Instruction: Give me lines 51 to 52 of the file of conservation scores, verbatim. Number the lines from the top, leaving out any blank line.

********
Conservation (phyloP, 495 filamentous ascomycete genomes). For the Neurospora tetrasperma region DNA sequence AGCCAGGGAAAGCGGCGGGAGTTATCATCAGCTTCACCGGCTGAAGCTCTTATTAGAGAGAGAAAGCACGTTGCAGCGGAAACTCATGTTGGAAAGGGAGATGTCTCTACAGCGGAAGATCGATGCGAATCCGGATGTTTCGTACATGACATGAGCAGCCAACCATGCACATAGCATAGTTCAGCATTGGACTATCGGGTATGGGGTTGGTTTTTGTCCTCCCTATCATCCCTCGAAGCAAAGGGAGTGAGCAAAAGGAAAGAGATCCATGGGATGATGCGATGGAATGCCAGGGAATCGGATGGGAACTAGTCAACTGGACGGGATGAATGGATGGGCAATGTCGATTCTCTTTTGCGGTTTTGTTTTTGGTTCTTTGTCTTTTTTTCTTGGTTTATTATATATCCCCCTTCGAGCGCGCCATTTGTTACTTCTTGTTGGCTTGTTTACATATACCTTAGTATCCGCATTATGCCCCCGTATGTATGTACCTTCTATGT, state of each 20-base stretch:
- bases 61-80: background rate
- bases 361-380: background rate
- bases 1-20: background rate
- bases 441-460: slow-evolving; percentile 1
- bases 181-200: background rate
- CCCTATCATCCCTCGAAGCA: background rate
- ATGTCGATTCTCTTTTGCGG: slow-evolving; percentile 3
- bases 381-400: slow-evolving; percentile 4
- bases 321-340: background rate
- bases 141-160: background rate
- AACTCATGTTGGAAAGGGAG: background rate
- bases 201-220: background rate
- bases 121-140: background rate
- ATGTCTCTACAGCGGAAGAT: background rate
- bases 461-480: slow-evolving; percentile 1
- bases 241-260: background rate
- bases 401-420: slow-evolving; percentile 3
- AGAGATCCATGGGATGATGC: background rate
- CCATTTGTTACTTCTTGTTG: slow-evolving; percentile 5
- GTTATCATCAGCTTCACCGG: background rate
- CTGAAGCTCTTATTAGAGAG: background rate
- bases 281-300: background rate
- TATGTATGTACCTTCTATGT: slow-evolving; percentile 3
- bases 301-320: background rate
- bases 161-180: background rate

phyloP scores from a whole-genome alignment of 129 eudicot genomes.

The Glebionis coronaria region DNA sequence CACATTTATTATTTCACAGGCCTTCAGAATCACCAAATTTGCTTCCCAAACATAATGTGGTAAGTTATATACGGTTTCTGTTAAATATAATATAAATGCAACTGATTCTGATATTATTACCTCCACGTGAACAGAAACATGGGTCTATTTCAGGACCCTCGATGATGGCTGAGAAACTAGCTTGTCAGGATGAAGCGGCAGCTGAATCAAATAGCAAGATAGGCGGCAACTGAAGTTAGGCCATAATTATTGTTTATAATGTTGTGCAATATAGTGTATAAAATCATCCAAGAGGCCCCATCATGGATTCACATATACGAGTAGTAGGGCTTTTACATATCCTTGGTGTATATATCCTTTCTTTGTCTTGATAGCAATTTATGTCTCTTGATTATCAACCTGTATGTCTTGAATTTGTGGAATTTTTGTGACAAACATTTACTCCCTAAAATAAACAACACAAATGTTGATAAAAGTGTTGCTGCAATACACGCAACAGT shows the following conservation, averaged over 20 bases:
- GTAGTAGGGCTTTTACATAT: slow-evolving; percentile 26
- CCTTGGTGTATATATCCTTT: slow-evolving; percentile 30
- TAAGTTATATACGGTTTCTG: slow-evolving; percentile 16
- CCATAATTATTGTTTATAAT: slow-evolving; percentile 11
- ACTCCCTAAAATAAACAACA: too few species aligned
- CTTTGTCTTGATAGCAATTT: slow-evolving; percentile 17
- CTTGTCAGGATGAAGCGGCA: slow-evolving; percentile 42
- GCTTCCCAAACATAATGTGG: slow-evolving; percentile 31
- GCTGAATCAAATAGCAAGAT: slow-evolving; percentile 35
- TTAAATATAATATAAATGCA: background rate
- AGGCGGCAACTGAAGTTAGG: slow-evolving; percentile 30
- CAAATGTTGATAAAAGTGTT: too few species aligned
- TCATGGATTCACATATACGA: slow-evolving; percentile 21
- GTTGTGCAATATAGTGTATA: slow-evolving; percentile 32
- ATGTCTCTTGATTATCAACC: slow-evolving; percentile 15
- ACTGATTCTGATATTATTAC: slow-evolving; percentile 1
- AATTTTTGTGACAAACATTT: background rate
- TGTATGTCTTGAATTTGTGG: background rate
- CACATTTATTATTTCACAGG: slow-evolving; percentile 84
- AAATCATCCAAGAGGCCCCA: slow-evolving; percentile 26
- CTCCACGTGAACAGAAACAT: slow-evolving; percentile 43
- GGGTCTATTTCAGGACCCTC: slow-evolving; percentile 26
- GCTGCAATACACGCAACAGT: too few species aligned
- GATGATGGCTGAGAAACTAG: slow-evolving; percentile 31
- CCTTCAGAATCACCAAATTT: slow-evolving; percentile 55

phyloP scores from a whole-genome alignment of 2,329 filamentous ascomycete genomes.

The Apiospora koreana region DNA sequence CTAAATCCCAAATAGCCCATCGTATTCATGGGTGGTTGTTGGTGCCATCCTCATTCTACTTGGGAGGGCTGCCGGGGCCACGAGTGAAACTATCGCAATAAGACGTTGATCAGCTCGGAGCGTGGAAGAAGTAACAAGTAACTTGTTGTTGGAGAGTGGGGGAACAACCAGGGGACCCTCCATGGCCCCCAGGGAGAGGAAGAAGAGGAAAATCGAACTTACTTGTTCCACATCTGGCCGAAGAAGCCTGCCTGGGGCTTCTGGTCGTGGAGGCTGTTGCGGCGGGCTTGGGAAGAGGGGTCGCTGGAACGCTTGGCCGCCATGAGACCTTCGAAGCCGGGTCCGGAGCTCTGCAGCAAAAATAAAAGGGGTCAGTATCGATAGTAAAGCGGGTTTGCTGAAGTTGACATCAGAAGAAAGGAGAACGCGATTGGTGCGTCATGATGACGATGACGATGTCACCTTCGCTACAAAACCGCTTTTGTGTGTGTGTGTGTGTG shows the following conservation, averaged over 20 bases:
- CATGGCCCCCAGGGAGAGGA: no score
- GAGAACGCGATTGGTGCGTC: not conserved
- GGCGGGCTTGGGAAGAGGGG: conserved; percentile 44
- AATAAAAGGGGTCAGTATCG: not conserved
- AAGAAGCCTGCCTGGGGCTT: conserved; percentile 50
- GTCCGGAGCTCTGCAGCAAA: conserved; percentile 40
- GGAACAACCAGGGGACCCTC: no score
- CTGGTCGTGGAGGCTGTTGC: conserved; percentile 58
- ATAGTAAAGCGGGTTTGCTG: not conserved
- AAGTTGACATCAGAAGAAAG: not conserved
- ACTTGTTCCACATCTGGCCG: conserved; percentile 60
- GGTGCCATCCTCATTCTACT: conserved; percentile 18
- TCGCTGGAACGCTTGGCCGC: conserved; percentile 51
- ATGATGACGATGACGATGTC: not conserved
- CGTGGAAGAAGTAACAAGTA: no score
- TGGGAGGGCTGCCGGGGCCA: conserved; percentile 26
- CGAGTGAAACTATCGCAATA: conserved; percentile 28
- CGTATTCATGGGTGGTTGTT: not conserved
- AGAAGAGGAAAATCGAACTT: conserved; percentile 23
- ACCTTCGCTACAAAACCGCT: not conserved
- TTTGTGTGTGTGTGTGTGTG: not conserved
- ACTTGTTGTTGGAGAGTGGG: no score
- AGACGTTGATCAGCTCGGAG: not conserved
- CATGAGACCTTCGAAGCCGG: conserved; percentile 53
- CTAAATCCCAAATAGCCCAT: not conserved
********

- GCTGCAATACACGCAACAGT: too few species aligned
- GATGATGGCTGAGAAACTAG: slow-evolving; percentile 31